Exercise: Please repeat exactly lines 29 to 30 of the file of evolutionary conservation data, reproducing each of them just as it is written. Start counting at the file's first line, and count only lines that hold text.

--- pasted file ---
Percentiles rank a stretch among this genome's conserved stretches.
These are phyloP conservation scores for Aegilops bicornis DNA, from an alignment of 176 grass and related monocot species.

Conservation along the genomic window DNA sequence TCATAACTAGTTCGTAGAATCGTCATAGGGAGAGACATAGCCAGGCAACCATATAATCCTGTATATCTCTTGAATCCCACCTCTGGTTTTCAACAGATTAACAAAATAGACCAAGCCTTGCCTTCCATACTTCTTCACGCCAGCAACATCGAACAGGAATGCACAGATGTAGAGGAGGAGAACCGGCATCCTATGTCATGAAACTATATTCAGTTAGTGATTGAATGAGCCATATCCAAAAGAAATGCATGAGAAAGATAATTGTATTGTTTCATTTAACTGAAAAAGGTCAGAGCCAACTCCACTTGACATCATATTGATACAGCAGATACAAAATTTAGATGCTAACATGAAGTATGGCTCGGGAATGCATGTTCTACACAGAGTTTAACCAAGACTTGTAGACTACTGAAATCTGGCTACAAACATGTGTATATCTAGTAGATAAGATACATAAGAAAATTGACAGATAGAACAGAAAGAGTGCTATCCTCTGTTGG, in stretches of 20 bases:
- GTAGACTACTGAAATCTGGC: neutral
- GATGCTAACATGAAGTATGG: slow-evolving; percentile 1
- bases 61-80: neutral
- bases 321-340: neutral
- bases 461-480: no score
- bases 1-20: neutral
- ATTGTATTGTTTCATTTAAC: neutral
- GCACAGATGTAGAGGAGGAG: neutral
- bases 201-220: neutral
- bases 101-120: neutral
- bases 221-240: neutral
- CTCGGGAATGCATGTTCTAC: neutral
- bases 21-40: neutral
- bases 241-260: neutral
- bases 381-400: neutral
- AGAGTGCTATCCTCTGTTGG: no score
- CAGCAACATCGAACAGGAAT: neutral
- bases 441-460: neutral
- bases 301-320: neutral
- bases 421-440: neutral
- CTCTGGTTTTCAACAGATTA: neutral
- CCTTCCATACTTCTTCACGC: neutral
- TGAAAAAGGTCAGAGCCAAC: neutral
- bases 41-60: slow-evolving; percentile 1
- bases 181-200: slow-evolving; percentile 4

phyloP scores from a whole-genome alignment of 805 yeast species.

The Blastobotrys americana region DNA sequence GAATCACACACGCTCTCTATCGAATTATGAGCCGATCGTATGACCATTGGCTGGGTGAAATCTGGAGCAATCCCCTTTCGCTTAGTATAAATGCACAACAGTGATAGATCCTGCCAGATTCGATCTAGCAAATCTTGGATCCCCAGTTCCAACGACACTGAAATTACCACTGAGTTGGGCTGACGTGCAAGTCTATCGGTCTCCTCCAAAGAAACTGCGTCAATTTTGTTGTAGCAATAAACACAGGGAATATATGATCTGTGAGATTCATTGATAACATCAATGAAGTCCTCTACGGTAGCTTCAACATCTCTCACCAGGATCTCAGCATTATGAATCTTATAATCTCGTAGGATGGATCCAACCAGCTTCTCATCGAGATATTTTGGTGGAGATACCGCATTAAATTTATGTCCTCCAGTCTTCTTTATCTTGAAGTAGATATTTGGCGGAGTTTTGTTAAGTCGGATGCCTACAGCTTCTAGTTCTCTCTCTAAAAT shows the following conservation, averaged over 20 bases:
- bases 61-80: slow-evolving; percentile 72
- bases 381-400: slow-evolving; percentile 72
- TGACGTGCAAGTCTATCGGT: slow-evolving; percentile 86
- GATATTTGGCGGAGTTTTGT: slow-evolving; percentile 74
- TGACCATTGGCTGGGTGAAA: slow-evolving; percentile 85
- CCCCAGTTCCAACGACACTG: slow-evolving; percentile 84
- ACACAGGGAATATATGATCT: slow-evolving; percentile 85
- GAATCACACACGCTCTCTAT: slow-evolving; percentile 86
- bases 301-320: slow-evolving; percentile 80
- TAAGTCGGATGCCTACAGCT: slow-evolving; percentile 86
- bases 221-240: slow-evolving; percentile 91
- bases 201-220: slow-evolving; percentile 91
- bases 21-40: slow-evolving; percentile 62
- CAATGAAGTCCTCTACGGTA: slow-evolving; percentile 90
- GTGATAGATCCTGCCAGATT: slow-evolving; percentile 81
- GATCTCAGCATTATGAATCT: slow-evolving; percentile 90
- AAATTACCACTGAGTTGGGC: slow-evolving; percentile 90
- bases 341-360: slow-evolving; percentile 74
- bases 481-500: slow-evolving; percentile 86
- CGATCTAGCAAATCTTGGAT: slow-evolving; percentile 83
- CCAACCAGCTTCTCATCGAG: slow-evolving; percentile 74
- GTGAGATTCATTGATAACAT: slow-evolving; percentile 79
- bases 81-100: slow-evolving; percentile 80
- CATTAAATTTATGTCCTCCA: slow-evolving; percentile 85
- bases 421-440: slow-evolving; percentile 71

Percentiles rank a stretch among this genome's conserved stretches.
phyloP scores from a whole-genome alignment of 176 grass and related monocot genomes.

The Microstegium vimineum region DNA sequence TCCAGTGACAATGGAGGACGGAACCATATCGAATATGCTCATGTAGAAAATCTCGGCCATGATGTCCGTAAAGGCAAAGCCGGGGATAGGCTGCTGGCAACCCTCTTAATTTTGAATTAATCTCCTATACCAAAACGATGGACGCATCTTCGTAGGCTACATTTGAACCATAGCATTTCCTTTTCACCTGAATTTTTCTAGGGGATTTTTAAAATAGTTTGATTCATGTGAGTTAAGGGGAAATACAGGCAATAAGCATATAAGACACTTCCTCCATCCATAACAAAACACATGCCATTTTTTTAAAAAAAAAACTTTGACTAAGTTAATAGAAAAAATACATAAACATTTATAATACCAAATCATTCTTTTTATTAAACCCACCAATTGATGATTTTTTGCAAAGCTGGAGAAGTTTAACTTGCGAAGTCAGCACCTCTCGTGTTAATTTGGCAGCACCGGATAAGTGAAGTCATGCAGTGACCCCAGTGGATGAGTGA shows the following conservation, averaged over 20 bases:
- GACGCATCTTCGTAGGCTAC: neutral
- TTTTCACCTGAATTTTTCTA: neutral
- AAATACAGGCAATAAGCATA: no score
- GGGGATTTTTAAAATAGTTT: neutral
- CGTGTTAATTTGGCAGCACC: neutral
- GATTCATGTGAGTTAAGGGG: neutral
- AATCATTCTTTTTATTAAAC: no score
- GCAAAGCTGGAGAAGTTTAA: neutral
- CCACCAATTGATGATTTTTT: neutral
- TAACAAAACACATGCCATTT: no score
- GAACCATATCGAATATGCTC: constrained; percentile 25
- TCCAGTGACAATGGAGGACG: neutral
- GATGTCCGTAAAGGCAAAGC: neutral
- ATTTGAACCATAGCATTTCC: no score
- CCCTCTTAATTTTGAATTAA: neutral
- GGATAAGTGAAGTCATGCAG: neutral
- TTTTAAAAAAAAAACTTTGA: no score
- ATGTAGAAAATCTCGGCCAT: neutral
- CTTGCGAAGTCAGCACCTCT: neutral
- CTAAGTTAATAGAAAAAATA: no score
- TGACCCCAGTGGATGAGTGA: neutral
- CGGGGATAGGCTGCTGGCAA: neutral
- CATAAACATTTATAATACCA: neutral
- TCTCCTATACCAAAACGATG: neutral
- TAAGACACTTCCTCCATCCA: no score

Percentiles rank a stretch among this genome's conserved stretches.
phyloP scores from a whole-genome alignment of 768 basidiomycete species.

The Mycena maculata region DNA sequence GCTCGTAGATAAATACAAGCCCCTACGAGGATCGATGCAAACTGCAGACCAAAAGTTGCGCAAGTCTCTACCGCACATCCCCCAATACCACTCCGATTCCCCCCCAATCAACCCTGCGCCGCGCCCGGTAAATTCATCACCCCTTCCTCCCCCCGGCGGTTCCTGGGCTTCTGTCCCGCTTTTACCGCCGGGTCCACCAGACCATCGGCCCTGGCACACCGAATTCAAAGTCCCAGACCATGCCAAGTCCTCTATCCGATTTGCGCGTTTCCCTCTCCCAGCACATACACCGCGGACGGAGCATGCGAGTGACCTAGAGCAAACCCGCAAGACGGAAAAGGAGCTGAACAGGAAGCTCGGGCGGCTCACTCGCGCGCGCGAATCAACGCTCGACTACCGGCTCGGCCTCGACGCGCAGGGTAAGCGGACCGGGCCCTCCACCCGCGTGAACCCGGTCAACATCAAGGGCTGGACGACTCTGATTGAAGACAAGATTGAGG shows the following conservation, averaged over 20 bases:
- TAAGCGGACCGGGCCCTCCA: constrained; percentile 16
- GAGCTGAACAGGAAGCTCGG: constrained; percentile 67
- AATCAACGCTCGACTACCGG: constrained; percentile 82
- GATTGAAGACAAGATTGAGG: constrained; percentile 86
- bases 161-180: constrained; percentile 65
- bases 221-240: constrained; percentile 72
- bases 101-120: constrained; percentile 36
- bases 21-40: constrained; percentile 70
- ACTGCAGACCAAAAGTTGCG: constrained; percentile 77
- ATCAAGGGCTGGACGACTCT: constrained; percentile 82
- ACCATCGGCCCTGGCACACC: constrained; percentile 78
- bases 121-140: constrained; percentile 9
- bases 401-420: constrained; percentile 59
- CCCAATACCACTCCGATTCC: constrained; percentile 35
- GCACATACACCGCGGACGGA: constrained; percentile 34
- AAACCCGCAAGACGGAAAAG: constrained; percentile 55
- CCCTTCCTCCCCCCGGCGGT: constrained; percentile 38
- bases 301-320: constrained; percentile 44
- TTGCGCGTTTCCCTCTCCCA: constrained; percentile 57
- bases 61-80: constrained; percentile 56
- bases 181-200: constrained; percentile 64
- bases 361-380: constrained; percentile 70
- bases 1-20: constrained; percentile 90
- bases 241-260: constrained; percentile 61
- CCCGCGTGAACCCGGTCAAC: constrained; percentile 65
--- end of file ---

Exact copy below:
phyloP scores from a whole-genome alignment of 805 yeast species.

The Blastobotrys americana region DNA sequence GAATCACACACGCTCTCTATCGAATTATGAGCCGATCGTATGACCATTGGCTGGGTGAAATCTGGAGCAATCCCCTTTCGCTTAGTATAAATGCACAACAGTGATAGATCCTGCCAGATTCGATCTAGCAAATCTTGGATCCCCAGTTCCAACGACACTGAAATTACCACTGAGTTGGGCTGACGTGCAAGTCTATCGGTCTCCTCCAAAGAAACTGCGTCAATTTTGTTGTAGCAATAAACACAGGGAATATATGATCTGTGAGATTCATTGATAACATCAATGAAGTCCTCTACGGTAGCTTCAACATCTCTCACCAGGATCTCAGCATTATGAATCTTATAATCTCGTAGGATGGATCCAACCAGCTTCTCATCGAGATATTTTGGTGGAGATACCGCATTAAATTTATGTCCTCCAGTCTTCTTTATCTTGAAGTAGATATTTGGCGGAGTTTTGTTAAGTCGGATGCCTACAGCTTCTAGTTCTCTCTCTAAAAT shows the following conservation, averaged over 20 bases: